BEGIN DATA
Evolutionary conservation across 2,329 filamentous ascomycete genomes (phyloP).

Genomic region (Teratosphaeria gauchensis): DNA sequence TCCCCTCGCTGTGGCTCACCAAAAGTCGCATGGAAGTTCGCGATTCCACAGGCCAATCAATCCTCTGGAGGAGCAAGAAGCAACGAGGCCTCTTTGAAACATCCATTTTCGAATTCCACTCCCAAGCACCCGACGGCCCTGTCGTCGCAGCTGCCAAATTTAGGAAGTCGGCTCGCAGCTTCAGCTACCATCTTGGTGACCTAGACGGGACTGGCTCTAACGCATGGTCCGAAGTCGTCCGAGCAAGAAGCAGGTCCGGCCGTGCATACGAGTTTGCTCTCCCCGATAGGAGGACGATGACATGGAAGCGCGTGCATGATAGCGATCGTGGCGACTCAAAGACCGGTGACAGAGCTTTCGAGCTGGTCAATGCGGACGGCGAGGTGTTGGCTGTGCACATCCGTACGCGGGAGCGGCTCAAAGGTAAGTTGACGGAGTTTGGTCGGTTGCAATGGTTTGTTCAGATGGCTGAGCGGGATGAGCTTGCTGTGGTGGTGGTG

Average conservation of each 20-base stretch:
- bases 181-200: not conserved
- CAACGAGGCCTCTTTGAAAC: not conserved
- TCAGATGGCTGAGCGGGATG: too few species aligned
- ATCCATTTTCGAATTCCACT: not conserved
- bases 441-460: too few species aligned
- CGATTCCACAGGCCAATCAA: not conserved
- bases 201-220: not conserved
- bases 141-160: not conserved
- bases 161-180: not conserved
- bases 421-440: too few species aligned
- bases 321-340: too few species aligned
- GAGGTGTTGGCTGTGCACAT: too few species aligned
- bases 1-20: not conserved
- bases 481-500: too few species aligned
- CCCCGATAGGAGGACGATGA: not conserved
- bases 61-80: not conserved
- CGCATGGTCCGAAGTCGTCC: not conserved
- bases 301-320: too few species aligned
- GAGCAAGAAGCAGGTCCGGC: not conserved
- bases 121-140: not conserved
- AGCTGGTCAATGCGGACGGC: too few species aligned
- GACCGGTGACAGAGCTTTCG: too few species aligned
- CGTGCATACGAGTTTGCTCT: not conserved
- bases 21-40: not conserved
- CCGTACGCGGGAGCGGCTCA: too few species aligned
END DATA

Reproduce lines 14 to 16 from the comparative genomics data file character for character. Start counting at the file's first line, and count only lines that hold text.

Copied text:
- bases 321-340: too few species aligned
- GAGGTGTTGGCTGTGCACAT: too few species aligned
- bases 1-20: not conserved